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David L. Dickinson of Newfane will be appointed Niagara County historian, Legislator James W. Ward said this week.

The appointment is expected to become official at Tuesday's reorganizational meeting of the Legislature.

This year's budget includes a salary of $33,455 for the position.

Dickinson will succeed H. William Feder of Niagara Falls, whose last day in the office was Wednesday.

Dickinson didn't want to be presumptuous about the job.

"I don't want to count my chickens before they're hatched," he said. "From my point of view, it's conjecture until there's a vote."

Ward, R-Newfane, was not so reticent. "He will be the name we move forward," Ward said. "He's well qualified. . . . He's proven himself with his track record."

Dickinson, 52, holds a bachelor's degree in history from St. Lawrence University and a master's degree in history from Binghamton University. He taught history and sociology at Canton State College of Technology, a two-year school, for three years and served as a mentor in history at Empire State College for about eight years.

Dickinson was the founding president of the Niagara County Genealogical Society in 1979. He is a member of that group, and of the Town of Newfane and Niagara County historical societies. He once served on the Newfane society's board.

He was active in the apparently successful effort to save murals on the walls of the former Officers' Club at Old Fort Niagara from being destroyed during proposed commercial development of the building.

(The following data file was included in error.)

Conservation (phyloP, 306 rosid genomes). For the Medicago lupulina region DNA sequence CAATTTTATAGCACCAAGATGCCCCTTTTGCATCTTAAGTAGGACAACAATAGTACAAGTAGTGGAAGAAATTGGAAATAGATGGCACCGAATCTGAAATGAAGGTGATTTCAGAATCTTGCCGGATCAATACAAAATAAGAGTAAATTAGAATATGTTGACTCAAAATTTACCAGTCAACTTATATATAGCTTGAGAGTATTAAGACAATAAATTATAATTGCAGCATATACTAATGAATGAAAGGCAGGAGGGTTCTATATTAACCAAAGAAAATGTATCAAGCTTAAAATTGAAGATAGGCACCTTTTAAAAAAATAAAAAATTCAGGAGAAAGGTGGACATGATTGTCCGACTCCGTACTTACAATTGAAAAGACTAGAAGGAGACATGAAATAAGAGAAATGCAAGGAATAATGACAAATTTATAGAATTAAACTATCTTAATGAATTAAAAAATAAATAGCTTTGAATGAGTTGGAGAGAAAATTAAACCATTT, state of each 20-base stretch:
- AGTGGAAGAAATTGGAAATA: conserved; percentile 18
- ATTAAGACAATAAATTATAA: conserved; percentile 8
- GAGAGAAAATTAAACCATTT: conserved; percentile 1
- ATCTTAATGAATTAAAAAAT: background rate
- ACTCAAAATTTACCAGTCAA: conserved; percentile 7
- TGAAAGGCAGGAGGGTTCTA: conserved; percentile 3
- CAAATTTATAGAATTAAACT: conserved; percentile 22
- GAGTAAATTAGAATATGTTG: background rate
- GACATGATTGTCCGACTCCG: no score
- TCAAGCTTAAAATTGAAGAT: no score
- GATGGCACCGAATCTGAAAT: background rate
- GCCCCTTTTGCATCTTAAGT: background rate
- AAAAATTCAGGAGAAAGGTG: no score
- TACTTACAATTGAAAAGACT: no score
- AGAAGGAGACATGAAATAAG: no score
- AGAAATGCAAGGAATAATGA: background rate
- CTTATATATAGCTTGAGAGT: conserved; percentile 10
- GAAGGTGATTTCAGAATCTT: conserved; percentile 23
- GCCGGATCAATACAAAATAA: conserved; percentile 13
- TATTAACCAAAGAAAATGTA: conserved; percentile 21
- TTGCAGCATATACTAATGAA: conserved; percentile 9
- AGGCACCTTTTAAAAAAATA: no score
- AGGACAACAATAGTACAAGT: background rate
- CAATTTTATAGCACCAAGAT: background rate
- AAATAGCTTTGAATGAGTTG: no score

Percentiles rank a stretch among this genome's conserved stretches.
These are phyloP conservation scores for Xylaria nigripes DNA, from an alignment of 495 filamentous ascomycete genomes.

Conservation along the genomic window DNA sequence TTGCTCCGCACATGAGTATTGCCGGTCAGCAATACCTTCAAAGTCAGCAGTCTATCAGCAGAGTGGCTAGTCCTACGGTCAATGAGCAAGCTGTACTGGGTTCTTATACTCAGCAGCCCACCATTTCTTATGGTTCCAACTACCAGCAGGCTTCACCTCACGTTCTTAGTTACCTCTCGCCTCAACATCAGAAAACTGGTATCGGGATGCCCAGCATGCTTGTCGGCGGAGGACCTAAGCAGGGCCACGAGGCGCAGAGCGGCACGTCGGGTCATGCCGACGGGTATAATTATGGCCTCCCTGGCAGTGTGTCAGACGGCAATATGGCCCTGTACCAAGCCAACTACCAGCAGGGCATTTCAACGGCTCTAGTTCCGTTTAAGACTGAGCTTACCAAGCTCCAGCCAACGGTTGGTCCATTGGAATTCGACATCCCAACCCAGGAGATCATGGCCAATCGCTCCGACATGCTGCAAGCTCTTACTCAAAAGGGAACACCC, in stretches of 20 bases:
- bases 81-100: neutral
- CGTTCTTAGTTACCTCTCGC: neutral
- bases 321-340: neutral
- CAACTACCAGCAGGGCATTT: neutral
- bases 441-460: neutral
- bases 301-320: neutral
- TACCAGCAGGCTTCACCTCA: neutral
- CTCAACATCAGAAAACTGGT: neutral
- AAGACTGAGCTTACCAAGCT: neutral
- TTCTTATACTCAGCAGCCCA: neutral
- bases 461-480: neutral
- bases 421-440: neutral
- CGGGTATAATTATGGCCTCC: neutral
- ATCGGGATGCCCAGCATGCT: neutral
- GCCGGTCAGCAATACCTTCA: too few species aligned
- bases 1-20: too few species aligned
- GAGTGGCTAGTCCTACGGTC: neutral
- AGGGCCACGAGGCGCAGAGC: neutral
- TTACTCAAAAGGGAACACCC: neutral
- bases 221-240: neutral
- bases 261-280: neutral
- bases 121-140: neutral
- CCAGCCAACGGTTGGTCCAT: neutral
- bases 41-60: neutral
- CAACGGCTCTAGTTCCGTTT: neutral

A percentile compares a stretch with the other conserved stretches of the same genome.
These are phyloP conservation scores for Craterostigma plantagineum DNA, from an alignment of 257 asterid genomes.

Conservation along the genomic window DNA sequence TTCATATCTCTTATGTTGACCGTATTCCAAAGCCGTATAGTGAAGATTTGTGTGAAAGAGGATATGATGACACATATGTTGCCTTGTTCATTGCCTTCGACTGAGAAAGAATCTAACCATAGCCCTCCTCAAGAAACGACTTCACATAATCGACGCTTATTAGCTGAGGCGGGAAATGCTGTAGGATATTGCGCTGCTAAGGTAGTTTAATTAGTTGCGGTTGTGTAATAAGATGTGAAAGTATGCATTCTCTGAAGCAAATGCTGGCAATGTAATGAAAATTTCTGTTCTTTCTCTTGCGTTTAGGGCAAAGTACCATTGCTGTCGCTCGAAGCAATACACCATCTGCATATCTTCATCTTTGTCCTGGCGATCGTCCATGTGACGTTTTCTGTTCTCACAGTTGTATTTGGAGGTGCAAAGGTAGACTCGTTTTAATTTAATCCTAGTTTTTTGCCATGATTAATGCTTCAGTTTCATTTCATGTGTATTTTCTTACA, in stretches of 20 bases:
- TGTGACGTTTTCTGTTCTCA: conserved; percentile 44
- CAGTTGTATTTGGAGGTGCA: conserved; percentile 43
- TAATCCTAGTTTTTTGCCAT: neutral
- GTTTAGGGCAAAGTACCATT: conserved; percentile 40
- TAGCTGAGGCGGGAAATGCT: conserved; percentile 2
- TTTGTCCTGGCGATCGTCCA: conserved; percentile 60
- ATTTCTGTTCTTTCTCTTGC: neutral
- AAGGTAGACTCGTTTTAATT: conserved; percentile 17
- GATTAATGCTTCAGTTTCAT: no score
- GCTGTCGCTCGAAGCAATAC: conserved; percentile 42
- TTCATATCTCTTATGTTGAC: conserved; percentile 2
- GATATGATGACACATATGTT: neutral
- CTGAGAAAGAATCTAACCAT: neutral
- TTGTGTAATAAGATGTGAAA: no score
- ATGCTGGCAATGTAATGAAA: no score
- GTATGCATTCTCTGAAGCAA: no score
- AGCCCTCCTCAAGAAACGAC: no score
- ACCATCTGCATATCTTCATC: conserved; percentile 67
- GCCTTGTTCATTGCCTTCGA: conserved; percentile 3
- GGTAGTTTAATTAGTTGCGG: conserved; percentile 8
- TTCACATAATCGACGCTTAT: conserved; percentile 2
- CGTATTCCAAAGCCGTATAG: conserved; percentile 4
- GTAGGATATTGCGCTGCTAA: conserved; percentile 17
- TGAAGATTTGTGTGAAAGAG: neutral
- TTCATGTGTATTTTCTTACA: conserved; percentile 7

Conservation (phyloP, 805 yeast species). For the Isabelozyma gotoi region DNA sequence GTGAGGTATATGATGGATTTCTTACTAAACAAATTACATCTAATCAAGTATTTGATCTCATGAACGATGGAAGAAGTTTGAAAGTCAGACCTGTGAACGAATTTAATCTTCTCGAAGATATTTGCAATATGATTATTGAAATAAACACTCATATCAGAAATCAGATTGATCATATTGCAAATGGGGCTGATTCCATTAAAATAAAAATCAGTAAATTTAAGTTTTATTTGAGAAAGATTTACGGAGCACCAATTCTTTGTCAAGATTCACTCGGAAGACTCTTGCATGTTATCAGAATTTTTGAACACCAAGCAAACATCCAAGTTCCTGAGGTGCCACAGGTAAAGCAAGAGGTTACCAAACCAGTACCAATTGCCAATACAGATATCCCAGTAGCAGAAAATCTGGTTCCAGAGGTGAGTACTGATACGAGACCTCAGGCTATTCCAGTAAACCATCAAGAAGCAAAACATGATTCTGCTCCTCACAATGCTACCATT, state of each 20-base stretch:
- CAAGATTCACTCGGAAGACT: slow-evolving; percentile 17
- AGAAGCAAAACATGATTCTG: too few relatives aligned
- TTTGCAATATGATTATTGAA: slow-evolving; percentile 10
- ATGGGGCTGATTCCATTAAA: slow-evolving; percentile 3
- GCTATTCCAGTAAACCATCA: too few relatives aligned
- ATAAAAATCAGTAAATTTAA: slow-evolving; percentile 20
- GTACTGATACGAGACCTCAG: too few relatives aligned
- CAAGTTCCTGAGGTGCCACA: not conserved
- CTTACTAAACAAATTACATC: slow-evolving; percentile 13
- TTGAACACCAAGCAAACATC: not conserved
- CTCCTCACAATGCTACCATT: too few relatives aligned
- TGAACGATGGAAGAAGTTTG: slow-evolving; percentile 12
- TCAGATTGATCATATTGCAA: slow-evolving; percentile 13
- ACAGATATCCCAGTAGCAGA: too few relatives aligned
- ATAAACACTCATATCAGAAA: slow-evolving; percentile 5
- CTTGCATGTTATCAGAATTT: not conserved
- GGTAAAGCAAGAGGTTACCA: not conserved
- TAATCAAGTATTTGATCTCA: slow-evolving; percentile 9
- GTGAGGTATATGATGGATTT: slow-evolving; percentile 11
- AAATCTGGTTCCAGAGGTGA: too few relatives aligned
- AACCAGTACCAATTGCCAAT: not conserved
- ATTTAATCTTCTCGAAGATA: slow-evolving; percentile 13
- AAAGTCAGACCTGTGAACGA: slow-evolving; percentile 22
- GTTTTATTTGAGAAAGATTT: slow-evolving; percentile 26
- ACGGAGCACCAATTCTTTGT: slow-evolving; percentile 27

Some of the murals were created by artists, such as the German painter Ernst Wille, who later became locally or internationally prominent.

"Professor Wille spoke out that none of those good things would have happened without a man like (Dickinson) pushing the envelope," Ward said.

Dickinson is now a rural labor services representative for the state Labor Department in Lockport.

He was one of three candidates who applied for the interim historian position last spring, after historian Dorothy Rolling went on sick leave and eventually retired.

Feder was selected in June.

"At no time did I say I wanted the position on a full-time basis," Feder said. "I'm only here three days a week."

Feder, a former Republican county legislator, retired in 1994 after 33 years as a history teacher at LaSalle High School.

He said he has lined up a variety of private-sector opportunities, including a part-time educational position with the Washington, D.C.-based C-SPAN cable television network.

In addition, "I'll be doing some consulting work, working for a couple of firms and trying to get some things published," Feder said.

Ward, chairman of the Legislature's Administration Committee, said the historian's office will come under the supervision of that committee during the next two years. In the last legislative term, it was overseen by the Senior and Youth Services Committee.

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